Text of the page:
Much of this photographic week has been spent working with my new Westcott uLite kit, familiarizing myself with its capabilities and technical aspects, and with my cameras and results rendered using the lights. My husband, Fred, was kind enough to act as model while I moved the tripods, raised and lowered them, and changed the angles of the softboxes. One friend asked why I didn't use Google and find an online course. As with one of my other passions, Argentine tango, it is about floor time or time in the field. The way I learn is by using equipment, fiddling with it, tripping over cords and backing into things. It develops familiarity that cannot necessarily be explained in words or on video.
I did four sessions. One was basically prop driven, using different pieces of fabric against white fabric. The results gave me the information I needed to work on that in the future. The other three sessions were using Fred as model, and two cameras. After my last blog, I received a phone call from photographer extraordinaire, Terry Thompson (terrythompsonphoto.com) about the ins and outs of the lights, why I chose them, and challenges caused by shadows. Terry's panoramas are incredible examples of light and shadow. Friendly nudges about light and shadow come every single time I go out with a camera, one of the constants of photography. The sessions with the new lights were no exception.
The success of the first session was limited, but as always, yielded valuable information. Limitations of the kit lens that came with the D5200 showed themselves immediately in the form of "noise". Speckles in the image or heavy grain can be the result of low light or the sensor quality, among other things. The noise is not immediately visible in the images below, unless you zoom in on different parts of the photos. I used the 100 watt back light on these two shots. The photographs were made on a white balance setting that retained the warm light colors.
The next series was taken with the Nikon D800 and a 70-200 mm lens. Because of the camera's bigger sensor and higher ASA (American Standards Association)/ISO (International Standard Organization) relative film speed capability, the images have much less noise and are much cleaner. White balance was on normal auto. I positioned the tripods fairly close together, about eight feet from Fred, and angled the soft boxes toward each other at about 45 degrees. In the first shot, both soft boxes were used. Rather than pointing them at the ceiling to bounce light, I lowered each by roughly 45 degrees.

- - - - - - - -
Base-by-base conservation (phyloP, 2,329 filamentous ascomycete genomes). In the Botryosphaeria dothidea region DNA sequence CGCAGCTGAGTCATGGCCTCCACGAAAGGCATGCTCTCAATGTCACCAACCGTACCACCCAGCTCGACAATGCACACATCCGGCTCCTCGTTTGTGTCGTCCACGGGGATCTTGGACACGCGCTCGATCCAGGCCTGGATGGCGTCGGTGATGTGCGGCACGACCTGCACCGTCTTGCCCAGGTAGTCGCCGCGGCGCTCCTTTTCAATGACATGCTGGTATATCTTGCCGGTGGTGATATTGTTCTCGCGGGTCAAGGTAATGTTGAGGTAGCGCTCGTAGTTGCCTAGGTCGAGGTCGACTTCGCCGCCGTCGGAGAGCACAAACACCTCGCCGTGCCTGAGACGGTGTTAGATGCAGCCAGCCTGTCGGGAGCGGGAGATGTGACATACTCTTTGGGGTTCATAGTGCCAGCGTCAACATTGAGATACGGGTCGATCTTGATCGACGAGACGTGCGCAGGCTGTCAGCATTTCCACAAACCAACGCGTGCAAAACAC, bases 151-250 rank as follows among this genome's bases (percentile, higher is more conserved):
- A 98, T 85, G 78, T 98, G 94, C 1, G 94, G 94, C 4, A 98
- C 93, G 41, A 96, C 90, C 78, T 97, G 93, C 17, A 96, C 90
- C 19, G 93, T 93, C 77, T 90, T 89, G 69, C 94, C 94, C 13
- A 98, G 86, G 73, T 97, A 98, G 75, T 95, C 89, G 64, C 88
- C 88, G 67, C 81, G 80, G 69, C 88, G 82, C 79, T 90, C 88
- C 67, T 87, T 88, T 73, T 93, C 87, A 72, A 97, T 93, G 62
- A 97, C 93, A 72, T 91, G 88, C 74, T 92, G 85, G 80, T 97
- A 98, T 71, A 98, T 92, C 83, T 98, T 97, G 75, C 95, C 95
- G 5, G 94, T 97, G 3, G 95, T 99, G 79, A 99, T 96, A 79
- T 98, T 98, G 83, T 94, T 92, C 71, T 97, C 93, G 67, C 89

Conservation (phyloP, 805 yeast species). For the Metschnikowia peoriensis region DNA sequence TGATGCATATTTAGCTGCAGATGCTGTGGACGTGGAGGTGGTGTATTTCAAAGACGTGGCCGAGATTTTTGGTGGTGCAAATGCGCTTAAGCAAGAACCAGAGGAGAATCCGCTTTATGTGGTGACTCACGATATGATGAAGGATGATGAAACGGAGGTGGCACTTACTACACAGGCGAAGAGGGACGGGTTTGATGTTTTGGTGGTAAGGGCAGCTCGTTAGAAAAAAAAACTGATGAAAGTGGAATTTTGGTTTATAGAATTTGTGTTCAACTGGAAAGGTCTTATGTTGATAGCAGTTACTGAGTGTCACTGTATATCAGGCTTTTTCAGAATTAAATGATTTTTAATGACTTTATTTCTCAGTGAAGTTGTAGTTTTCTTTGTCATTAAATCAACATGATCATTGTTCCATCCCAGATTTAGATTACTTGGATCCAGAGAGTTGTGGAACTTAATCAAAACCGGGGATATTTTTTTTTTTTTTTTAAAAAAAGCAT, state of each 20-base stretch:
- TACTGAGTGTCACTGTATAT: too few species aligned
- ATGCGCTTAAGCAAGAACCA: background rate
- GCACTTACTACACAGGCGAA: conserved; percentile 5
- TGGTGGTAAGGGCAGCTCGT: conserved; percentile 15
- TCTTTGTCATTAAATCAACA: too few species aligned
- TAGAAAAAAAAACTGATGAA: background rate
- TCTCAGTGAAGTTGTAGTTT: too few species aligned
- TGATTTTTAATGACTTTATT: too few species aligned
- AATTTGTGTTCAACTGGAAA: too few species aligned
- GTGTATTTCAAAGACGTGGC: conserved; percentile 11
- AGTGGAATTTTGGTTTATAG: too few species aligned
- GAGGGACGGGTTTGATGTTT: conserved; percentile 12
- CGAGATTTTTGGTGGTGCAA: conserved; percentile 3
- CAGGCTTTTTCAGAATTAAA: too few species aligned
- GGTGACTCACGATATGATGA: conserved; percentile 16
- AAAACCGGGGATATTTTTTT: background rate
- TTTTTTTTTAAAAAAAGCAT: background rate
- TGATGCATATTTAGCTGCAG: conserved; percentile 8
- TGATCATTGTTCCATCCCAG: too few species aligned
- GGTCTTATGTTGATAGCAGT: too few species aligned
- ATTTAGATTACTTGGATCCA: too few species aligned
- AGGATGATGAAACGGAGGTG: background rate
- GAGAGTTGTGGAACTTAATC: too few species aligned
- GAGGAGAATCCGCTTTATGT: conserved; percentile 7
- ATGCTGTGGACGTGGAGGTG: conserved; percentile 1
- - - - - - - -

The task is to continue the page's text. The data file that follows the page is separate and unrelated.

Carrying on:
For these two shots, I used only the soft box on my right, at 45 degrees. Although some shadow can be seen here, it is negligible.
More on lighting next week after working with documentary filmmaker Cristina McCandless (From Zimbabwe to Santa Fe) tomorrow.
NOTE: No animals were harmed during this shoot. I think Fred survived as well.
until next Monday,
a passion for the [email protected]
Keywords: Blacks Crossing Photography, Daryl A. Black, Fred Black, New Mexico, Nikon cameras, Taos, Terry Thompson Photography, Westcott, Westcott uLite kit, environmental portraiture, fill lighting, lighting, softboxes, white balance
Nicely done Daryl!! You reminded me I have been thinking about lights again and would like to try constant light. I have a soft box but for a strobe set up and am curious to go back to a steady and visible lighting. Really nice. Fred looks great!
This is most instructive, Daryl, and reminds me that I need to practice with my softboxes soon. I'm not noticing a whole lot of difference between one or two softboxes and find the 100W backlight almost distracting.
I'm told that the closer the softboxes are to the subject the softer the light. You can place the lights very close (inches) from your subject for very agreeable results. Not the Fred needs any help, the handsome dog.
Nice looking photos Daryl. Looks like your learning curve will be pretty short. And many thanks for the complements. Look forward to hearing about your work with Cristina.
Lookin' Good, Fred!
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